Annie Laurie Gaylor and Dan Barker fill us in on the news out of the Freedom From Religion Foundation. We’ll hear Dan’s “Salt Lake City Blues,” and then they’ll talk with Utah attorney Mark Naugle about how he has helped more than 3,000 people leave the Mormon Church, mainly as a result of the LDS church’s position on same-sex couples.
We’ll hear a track from atheist rapper Greydon Square called Stockholm syndrome followed by a Skeptoid by Brian Dunning that looks at the psychological condition the song references. Is “Stockholm Syndrome” really a thing? We’ll also use the song as a springboard for another conversation. Does Greydon Square’s comments about Islam and Muhammed in the song make him an “Islamophobe”? Hehment Mehta has a look at that term and what it means.
Sinclair Lewis said “When fascism comes to America, it will come wrapped in the flag and carrying a cross.” Trumansburg blogger Gordon Bonnet wonders disquietingly whether we haven’t already begun”the gentle smooth slide to being governed by the worst people in the world.”
Finally, in hour two, Luke Muehlauser interviews Tom Clark of the Center for Naturalism. What are the implications of accepting a worldview premised on the idea that existence in all its dimensions and complexity is a single, natural realm, not split between the natural and the supernatural? What happens to human free will and moral responsibility? Would a society that rejects the reality of so-called “contra-causal free will” be a degenerate one or healthy one?
Worldview Naturalism: not so bad once you try it. cartoon=xkcd
On this week’s Skeptical Sunday, Dan Barker and Annie Laurie Gaylor discuss the disastrous Supreme Court “Hobby Lobby” decision, then honor America’s birthday by celebrating the July 4 (1826) birthday of songwriter Stephen Foster on Freethought Radio. They also talk with Emmy-Award-winning Hollywood actor Scott Clifton, who hosts the “Theoretical B.S.” video blog on YouTube. After Freethought Radio we turn a skeptical eye towards GMOs and Monsanto. Dr. Aaron Carroll of HealthCare Triage reviews the evidence on whether GMOs pose a health threat and Dr. Steven Novella of the Skeptic’s Guide to the Universe investigates Monsanto. Is it the evil corporate entity that many claim to be? Then, looking for some great, free entertainment for the whole family next week? Consider going to the LDS Church’s Hill Cumorah Pagaent in Palmyra, NY: a costumed cast of more than 650 on an enormous 10 level stage, twelve-tower lighting, state-of-the-art sound system and Hollywood special effects, that depicts how Jesus appeared to the Native Americans (who had arrived in the New World from Jerusalem in 600 BC) and then how in 1827 Joseph Smith at the direction of an angel named Moroni dug up golden plates on which this story was engraved right on the very hill where the performance takes place! What happens, though when a Mormon skeptically investigates his faith? Earl Wunderli, with degrees in philosophy and law from the University of Utah, did just that and published his findings last year in An Imperfect Book: What the Book of Mormon Tells Us about Itself. He talks to Alan Litchfield on the Malcontent’s Gambit podcast.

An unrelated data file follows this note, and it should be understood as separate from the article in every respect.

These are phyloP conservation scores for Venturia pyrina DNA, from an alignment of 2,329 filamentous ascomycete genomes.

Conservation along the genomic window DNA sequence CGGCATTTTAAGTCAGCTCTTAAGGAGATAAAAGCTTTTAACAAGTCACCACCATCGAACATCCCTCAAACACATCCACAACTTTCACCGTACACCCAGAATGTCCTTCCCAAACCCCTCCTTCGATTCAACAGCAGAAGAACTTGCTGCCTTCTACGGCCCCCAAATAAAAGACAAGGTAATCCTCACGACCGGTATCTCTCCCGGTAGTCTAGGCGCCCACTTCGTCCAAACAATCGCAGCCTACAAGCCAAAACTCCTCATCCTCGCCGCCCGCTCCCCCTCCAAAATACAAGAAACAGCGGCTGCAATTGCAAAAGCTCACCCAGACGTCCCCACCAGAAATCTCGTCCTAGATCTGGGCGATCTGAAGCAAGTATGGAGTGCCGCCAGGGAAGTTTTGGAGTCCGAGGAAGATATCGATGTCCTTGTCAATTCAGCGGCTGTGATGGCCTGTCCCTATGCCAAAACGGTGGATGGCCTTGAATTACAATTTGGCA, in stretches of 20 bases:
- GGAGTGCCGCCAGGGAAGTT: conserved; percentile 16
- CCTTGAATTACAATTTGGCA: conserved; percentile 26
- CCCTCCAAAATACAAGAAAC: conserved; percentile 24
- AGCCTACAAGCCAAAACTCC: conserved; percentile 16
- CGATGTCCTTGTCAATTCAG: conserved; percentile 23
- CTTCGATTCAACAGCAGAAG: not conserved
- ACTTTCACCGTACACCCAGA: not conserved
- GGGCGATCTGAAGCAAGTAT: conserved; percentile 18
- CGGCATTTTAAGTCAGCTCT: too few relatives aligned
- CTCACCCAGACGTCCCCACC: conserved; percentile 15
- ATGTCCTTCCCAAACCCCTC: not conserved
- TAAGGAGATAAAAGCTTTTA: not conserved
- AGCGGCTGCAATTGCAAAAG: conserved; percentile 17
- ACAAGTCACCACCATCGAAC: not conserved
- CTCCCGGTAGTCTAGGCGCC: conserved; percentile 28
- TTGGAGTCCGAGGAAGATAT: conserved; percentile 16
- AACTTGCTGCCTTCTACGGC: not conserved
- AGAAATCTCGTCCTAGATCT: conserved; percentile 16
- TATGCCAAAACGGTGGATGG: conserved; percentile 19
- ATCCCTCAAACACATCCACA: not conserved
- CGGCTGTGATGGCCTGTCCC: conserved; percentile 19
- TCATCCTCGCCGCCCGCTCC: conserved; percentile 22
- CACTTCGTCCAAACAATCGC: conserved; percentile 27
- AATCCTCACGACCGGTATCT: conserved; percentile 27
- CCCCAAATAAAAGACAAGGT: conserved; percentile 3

The FFRF asks the Pope to “stay away from Green Bay”; tells a praying police chief in Birmingham to cease and desist; and chastises Florida schools for mingling with a local church. After hearing “The Stay Away Pope Polka” and “The Salt Lake City Blues,” we talk with FFRF’s 20,000th member, Ken Knighton, a former Mormon from Utah. Then, interviews with the authors of two new, well reviewed books on the history of atheism. One looks at where people in the post-Christian West have turned for meaning in their lives while another argues that the modern world as we know it would not have been possible without the atheism.Historian Peter Watson’s book, The Age of Atheists: How We Have Sought to Live Since the Death of God, chronicles how Western scientists, philosophers, and artists have worked to draw meaning from our lives since Nietzsche famously signed God’s death certificate. He’s interviewed by the hosts of the Atheist Talk podcast, produced by Minnesota Atheists. Then, historian, journalist and professor of Media Studies at New York University Mitchell Stephens discusses the thesis of his new book, Imagine There’s No Heaven: How Atheism Helped Create the Modern World, with Brian Lehrer on the Brian Lehrer Show produced by WNYC. Mitchell makes the case that the revolutions in science, politics, philosophy, art, and psychology at the foundation of modernity would not have been possible without courageous atheists.
This week on Skeptical Sunday: does the Pope rule Ireland as well as Texas and Wisconsin? On Freethought Radio, Dan Barker and Annie Laurie Gaylor look at the recent assaults on abortion rights backed by the RC Church in the U.S. and abroad. Then they speak with Jerry Coyne, evolutionary biologist at the U. of Chicago and author of “Why Evolution is True” about creationism sneaking into public universities. I make some summer entertainment and recreation suggestions: first the Freethougtht Trail, including the Robert Green Ingersoll Birthplace Museum in Dresden, NY, and the Hill Cumorah Pageant which runs July 16-20 up in Palmyra, NY. In the second half of Skeptical Sunday we hear two talks from the recent Women in Secularism II conference in Washington, DC: we’ll hear feminist poet and essayist Katha Pollitt “Sexism and Religion: Can the Knot be Untied” and journalist and historian Susan Jacoby “Why the Lost History of Secular Women Matters Today.”
The Robert Green Ingersoll Birthplace Museum in Dresden, NY